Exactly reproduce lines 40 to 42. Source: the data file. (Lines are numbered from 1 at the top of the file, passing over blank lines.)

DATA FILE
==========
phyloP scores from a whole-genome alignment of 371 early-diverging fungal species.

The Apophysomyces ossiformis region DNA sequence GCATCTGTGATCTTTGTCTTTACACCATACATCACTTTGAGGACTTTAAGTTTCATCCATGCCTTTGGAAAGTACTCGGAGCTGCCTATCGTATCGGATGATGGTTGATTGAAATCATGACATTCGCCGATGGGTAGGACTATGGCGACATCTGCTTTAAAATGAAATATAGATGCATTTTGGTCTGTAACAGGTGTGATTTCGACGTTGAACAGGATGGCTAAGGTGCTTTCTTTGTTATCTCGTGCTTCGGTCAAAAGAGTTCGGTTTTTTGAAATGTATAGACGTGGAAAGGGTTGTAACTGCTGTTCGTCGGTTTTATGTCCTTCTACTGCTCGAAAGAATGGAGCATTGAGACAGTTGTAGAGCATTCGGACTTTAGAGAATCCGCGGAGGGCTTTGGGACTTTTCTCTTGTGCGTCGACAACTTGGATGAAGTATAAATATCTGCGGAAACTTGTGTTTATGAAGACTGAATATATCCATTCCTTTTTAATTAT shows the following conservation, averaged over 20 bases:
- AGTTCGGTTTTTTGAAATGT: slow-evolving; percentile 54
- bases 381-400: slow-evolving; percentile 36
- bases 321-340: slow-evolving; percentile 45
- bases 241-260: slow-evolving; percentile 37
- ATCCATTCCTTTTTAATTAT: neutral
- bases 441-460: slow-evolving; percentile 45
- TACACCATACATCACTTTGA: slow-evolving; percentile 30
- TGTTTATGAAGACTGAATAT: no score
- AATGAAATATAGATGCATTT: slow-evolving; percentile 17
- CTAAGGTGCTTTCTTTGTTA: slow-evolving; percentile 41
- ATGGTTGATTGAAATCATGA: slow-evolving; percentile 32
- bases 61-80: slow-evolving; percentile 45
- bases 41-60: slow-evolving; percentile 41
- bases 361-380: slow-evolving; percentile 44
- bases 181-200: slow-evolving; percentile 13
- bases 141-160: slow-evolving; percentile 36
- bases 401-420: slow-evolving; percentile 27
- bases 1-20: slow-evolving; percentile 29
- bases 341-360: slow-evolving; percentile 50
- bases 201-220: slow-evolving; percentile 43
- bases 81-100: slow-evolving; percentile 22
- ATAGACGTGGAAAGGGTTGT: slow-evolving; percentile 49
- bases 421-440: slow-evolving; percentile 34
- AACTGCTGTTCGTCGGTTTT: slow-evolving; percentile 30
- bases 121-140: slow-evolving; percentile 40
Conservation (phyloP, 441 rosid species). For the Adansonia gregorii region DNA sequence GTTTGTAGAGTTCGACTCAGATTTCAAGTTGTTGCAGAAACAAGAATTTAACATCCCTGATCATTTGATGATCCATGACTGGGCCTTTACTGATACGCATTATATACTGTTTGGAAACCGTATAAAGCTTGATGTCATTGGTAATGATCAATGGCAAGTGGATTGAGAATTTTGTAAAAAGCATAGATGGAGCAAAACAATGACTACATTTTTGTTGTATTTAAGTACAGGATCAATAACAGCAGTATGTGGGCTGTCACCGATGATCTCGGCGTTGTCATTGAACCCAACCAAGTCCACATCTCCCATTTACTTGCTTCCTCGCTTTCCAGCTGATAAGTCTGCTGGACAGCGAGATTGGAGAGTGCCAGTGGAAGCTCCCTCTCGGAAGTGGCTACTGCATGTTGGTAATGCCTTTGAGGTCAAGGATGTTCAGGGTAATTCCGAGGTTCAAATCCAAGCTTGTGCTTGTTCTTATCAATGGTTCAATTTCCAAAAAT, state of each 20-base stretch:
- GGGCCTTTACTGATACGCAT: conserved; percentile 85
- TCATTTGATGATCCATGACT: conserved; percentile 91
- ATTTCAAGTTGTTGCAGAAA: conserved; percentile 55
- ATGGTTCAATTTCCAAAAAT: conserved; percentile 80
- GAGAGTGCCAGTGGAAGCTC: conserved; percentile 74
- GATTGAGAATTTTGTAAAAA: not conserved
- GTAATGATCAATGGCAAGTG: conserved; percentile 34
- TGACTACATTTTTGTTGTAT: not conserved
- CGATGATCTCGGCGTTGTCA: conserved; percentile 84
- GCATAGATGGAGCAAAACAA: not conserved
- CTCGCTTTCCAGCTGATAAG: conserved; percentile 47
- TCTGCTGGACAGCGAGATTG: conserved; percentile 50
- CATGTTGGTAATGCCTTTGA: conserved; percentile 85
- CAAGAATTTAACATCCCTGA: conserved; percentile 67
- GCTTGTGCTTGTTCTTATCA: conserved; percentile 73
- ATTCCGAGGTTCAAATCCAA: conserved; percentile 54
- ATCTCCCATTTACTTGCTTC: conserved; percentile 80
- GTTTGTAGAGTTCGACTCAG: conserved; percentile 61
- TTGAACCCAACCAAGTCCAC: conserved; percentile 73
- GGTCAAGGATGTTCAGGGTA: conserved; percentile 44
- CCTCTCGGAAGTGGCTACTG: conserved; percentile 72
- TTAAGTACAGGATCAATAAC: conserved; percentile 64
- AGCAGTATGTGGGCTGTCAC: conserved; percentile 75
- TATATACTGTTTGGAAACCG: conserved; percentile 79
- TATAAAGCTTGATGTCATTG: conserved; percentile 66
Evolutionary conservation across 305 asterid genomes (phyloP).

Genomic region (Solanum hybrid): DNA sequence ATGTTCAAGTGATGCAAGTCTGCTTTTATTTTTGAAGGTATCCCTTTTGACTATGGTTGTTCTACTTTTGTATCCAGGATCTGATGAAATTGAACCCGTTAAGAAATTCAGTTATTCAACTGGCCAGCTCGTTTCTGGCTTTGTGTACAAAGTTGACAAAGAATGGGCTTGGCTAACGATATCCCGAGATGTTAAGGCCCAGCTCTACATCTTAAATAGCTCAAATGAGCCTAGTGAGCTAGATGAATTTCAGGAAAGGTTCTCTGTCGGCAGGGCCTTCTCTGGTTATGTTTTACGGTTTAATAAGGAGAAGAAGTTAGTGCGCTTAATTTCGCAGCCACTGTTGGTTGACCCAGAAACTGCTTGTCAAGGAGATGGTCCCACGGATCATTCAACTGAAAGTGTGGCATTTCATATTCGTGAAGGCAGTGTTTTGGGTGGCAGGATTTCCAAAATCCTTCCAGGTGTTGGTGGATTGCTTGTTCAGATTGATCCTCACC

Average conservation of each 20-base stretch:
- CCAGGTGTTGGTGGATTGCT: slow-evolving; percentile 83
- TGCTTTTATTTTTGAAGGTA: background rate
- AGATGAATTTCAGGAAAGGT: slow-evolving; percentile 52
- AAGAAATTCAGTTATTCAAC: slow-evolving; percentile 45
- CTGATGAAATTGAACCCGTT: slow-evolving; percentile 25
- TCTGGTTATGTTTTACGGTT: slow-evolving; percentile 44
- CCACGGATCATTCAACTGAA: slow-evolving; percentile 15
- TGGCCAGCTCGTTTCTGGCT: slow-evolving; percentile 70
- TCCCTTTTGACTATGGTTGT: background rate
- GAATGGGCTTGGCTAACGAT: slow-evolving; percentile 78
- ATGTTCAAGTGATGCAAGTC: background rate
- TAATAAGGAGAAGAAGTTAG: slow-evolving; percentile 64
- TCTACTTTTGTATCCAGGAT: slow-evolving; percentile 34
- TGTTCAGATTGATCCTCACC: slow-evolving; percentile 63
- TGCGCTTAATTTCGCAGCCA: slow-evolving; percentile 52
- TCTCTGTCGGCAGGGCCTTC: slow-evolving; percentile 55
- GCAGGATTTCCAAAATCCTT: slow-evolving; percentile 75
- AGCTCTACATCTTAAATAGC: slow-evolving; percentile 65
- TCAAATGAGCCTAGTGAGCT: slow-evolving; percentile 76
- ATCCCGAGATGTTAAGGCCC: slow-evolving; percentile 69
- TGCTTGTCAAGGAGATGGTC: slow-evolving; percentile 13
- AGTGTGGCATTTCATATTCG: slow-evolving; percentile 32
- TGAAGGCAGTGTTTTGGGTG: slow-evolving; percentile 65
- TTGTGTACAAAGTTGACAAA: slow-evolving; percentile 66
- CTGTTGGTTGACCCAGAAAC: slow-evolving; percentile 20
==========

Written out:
- TCTGCTGGACAGCGAGATTG: conserved; percentile 50
- CATGTTGGTAATGCCTTTGA: conserved; percentile 85
- CAAGAATTTAACATCCCTGA: conserved; percentile 67